The nearly three million teens who visit Gaia Online monthly have an opportunity to purchase, personalize and drag race Scion tC and Scion xD for the Gaia Gold on a newly revamped rally track with cool looks and fun obstacles like cows and spaceships. Scion's first campaign on Gaia launched in June 2007. In the first hour, the site sold more than 28,000 Scions, which grew to more than 600,000 in the first six months.
Now back for more, Scion--the self-proclaimed edgy new kid on the block--introduced a contest last week, giving Gaia members an opportunity to design virtual accessories for their cars. The contest is promoted in Gaia's community newsletter and on the campaign launch page. The winning accessory, which the two companies will announce March 6, will sell as a custom aftermarket Scion part.
Although none of the virtual designs have been manufactured as physical objects and sold as accessories for real-world cars, Scion keeps a close eye on entries for "products of interest," says Adrian Si, Scion interactive marketing manager. "If there's anything designed that we can create realistically, I try and pass on that information to our engineering department."
Customized Scion accessories have become hot commodities in Gaia's virtual marketplace where members buy, sell or trade items to get rich in Gaia Gold. In the first year, 611,552 users customized a Scion xB on Gaia. Those cars were raced in millions of drag races in the custom Scion rally game. About 126,300 of those personalized Scions appeared in millions of postings in Gaia's forums.
Gaia caters to mostly teens and tweens. Sometimes the company turns down business from prospective advertisers when the products are inappropriate for kids. Last year Gaia declined business from three companies: one focused on fashion and two on entertainment. Unwilling to provide the name of the companies, Gaia CEO Craig Sherman did admit the largest of the three deals was worth $500,000.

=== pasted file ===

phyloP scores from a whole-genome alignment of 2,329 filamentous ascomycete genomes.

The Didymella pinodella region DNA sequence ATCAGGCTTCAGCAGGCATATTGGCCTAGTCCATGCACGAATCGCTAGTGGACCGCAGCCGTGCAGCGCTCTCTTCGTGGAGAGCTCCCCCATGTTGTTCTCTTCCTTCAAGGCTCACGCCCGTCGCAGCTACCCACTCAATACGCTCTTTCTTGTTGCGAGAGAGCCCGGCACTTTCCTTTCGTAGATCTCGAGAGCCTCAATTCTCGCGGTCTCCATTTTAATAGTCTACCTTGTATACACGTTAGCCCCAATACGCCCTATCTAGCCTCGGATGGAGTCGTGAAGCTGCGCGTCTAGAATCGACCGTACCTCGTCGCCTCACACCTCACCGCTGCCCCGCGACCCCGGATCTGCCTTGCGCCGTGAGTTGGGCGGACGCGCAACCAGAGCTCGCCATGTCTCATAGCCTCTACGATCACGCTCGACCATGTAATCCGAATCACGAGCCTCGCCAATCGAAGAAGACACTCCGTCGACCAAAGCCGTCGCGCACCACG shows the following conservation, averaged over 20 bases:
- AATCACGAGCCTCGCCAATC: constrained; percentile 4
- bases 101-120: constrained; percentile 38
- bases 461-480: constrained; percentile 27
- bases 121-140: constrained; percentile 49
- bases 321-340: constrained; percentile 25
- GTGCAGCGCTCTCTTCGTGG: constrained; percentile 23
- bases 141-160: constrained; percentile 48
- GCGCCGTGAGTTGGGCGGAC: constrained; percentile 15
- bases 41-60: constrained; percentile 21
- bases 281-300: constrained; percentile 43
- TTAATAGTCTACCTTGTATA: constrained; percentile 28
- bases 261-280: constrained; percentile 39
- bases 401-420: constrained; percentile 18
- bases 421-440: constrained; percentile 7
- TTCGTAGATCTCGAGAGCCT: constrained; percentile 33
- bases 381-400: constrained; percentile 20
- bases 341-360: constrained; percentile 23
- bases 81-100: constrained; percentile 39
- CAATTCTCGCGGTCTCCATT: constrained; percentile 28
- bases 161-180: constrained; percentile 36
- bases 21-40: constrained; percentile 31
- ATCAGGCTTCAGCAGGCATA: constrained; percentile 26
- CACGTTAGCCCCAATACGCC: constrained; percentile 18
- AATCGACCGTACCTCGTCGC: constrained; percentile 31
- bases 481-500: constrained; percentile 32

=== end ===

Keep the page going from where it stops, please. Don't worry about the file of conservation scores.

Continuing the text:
Experts say if it works, virtual worlds are a great way to test market appeal. "Toyota set up the division Scion to appeal to younger car buyers, so they took more advertising and marketing to the Internet, which has been successful," says David Healy, an analyst at equity firm Burnham Securities.
Asked if virtual worlds have replaced focus groups, Healy replies, "I wouldn't be surprised. Focus groups got a bad rap over the years because they tell the manufacturers what they want to hear, rather than reality. The manufacturers took the information and developed some disastrous models."
Those who join virtual worlds tend to be young trendsetters that Scion pegs as males, ages 18 to 34, and narrowing that down occasionally to reach 18- to-24-year-olds. "Who's buying the car, and [who's] racing them on virtual worlds aren't necessarily the same," says Si. "We're targeting a specific group with the realization the owner may be a slightly different demographic."
Si says more males than females purchase Scions--52%--and the average owner is 29 years old. About 60% of the buyers are under 35. Alia Harlan bought a Scion in 2007 for the low monthly payments and high gas mileage.
The 32-year-old owner of Allegria Dance Theatre in Whittier, Calif. didn't research the car in a virtual world, but did go to the Scion Web site to pick out custom accessories, such as an iPod plug-in, floor lights and spoiler. "I needed to get rid of the big car I was driving and simplify my life," she says.